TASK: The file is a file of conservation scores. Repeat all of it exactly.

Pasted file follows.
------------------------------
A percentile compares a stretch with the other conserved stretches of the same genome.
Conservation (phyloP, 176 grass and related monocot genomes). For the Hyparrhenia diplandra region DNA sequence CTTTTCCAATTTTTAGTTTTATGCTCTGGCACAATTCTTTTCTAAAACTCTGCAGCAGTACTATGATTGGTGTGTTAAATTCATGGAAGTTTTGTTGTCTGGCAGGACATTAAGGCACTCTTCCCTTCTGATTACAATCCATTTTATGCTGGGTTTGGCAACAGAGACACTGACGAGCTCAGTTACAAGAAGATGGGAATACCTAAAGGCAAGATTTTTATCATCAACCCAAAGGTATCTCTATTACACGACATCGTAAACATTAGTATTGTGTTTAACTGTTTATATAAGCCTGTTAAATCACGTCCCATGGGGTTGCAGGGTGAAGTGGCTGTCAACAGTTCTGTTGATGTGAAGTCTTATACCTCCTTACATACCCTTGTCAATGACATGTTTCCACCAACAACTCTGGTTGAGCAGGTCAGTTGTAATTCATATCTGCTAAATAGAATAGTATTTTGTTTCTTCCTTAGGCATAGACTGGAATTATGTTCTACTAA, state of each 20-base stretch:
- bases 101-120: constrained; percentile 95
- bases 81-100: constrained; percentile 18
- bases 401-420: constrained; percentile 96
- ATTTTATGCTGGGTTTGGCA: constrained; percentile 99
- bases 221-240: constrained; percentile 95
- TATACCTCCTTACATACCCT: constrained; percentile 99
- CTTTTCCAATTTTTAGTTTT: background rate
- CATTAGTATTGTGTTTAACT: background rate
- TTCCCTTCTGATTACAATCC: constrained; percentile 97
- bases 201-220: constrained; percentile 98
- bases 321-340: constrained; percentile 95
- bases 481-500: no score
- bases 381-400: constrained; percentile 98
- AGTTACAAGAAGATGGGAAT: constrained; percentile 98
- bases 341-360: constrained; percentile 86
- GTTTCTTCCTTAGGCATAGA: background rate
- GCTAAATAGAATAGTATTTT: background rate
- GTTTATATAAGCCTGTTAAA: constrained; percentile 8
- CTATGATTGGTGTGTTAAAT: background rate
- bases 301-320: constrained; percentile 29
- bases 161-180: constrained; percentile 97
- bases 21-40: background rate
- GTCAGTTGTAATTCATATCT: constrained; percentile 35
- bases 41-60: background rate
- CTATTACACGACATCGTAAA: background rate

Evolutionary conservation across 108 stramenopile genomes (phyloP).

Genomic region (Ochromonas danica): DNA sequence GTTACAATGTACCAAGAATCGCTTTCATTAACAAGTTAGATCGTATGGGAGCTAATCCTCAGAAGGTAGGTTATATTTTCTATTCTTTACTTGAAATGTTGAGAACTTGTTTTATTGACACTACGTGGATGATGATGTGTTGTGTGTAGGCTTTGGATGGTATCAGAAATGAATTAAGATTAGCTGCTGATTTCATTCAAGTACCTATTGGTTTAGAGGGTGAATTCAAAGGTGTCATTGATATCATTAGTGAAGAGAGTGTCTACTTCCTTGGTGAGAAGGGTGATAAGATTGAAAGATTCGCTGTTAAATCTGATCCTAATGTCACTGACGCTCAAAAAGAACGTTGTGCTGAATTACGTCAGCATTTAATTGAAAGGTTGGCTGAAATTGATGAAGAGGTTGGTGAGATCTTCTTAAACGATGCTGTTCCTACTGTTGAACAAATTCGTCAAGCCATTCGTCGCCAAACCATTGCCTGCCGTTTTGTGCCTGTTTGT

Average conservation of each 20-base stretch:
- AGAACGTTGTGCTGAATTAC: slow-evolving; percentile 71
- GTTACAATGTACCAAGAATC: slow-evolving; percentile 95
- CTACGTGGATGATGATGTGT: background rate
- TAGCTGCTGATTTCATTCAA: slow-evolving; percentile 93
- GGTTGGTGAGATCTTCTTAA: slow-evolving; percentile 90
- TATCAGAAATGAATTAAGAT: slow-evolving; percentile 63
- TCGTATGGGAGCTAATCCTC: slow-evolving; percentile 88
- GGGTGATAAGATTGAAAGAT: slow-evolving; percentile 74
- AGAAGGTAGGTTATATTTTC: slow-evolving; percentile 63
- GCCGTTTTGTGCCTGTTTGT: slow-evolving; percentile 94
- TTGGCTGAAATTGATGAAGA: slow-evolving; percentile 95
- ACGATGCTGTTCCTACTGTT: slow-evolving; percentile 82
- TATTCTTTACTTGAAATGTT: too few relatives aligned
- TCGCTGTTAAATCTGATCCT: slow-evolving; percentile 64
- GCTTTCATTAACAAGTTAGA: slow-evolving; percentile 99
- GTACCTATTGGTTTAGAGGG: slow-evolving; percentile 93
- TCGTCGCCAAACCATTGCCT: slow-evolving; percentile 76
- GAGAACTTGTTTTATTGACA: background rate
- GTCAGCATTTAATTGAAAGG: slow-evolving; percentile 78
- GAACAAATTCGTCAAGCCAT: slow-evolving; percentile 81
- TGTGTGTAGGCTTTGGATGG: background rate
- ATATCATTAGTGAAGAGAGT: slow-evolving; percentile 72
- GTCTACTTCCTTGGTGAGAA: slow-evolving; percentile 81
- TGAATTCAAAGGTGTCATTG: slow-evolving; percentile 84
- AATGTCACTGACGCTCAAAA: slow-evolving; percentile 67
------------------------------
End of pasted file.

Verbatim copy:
A percentile compares a stretch with the other conserved stretches of the same genome.
Conservation (phyloP, 176 grass and related monocot genomes). For the Hyparrhenia diplandra region DNA sequence CTTTTCCAATTTTTAGTTTTATGCTCTGGCACAATTCTTTTCTAAAACTCTGCAGCAGTACTATGATTGGTGTGTTAAATTCATGGAAGTTTTGTTGTCTGGCAGGACATTAAGGCACTCTTCCCTTCTGATTACAATCCATTTTATGCTGGGTTTGGCAACAGAGACACTGACGAGCTCAGTTACAAGAAGATGGGAATACCTAAAGGCAAGATTTTTATCATCAACCCAAAGGTATCTCTATTACACGACATCGTAAACATTAGTATTGTGTTTAACTGTTTATATAAGCCTGTTAAATCACGTCCCATGGGGTTGCAGGGTGAAGTGGCTGTCAACAGTTCTGTTGATGTGAAGTCTTATACCTCCTTACATACCCTTGTCAATGACATGTTTCCACCAACAACTCTGGTTGAGCAGGTCAGTTGTAATTCATATCTGCTAAATAGAATAGTATTTTGTTTCTTCCTTAGGCATAGACTGGAATTATGTTCTACTAA, state of each 20-base stretch:
- bases 101-120: constrained; percentile 95
- bases 81-100: constrained; percentile 18
- bases 401-420: constrained; percentile 96
- ATTTTATGCTGGGTTTGGCA: constrained; percentile 99
- bases 221-240: constrained; percentile 95
- TATACCTCCTTACATACCCT: constrained; percentile 99
- CTTTTCCAATTTTTAGTTTT: background rate
- CATTAGTATTGTGTTTAACT: background rate
- TTCCCTTCTGATTACAATCC: constrained; percentile 97
- bases 201-220: constrained; percentile 98
- bases 321-340: constrained; percentile 95
- bases 481-500: no score
- bases 381-400: constrained; percentile 98
- AGTTACAAGAAGATGGGAAT: constrained; percentile 98
- bases 341-360: constrained; percentile 86
- GTTTCTTCCTTAGGCATAGA: background rate
- GCTAAATAGAATAGTATTTT: background rate
- GTTTATATAAGCCTGTTAAA: constrained; percentile 8
- CTATGATTGGTGTGTTAAAT: background rate
- bases 301-320: constrained; percentile 29
- bases 161-180: constrained; percentile 97
- bases 21-40: background rate
- GTCAGTTGTAATTCATATCT: constrained; percentile 35
- bases 41-60: background rate
- CTATTACACGACATCGTAAA: background rate

Evolutionary conservation across 108 stramenopile genomes (phyloP).

Genomic region (Ochromonas danica): DNA sequence GTTACAATGTACCAAGAATCGCTTTCATTAACAAGTTAGATCGTATGGGAGCTAATCCTCAGAAGGTAGGTTATATTTTCTATTCTTTACTTGAAATGTTGAGAACTTGTTTTATTGACACTACGTGGATGATGATGTGTTGTGTGTAGGCTTTGGATGGTATCAGAAATGAATTAAGATTAGCTGCTGATTTCATTCAAGTACCTATTGGTTTAGAGGGTGAATTCAAAGGTGTCATTGATATCATTAGTGAAGAGAGTGTCTACTTCCTTGGTGAGAAGGGTGATAAGATTGAAAGATTCGCTGTTAAATCTGATCCTAATGTCACTGACGCTCAAAAAGAACGTTGTGCTGAATTACGTCAGCATTTAATTGAAAGGTTGGCTGAAATTGATGAAGAGGTTGGTGAGATCTTCTTAAACGATGCTGTTCCTACTGTTGAACAAATTCGTCAAGCCATTCGTCGCCAAACCATTGCCTGCCGTTTTGTGCCTGTTTGT

Average conservation of each 20-base stretch:
- AGAACGTTGTGCTGAATTAC: slow-evolving; percentile 71
- GTTACAATGTACCAAGAATC: slow-evolving; percentile 95
- CTACGTGGATGATGATGTGT: background rate
- TAGCTGCTGATTTCATTCAA: slow-evolving; percentile 93
- GGTTGGTGAGATCTTCTTAA: slow-evolving; percentile 90
- TATCAGAAATGAATTAAGAT: slow-evolving; percentile 63
- TCGTATGGGAGCTAATCCTC: slow-evolving; percentile 88
- GGGTGATAAGATTGAAAGAT: slow-evolving; percentile 74
- AGAAGGTAGGTTATATTTTC: slow-evolving; percentile 63
- GCCGTTTTGTGCCTGTTTGT: slow-evolving; percentile 94
- TTGGCTGAAATTGATGAAGA: slow-evolving; percentile 95
- ACGATGCTGTTCCTACTGTT: slow-evolving; percentile 82
- TATTCTTTACTTGAAATGTT: too few relatives aligned
- TCGCTGTTAAATCTGATCCT: slow-evolving; percentile 64
- GCTTTCATTAACAAGTTAGA: slow-evolving; percentile 99
- GTACCTATTGGTTTAGAGGG: slow-evolving; percentile 93
- TCGTCGCCAAACCATTGCCT: slow-evolving; percentile 76
- GAGAACTTGTTTTATTGACA: background rate
- GTCAGCATTTAATTGAAAGG: slow-evolving; percentile 78
- GAACAAATTCGTCAAGCCAT: slow-evolving; percentile 81
- TGTGTGTAGGCTTTGGATGG: background rate
- ATATCATTAGTGAAGAGAGT: slow-evolving; percentile 72
- GTCTACTTCCTTGGTGAGAA: slow-evolving; percentile 81
- TGAATTCAAAGGTGTCATTG: slow-evolving; percentile 84
- AATGTCACTGACGCTCAAAA: slow-evolving; percentile 67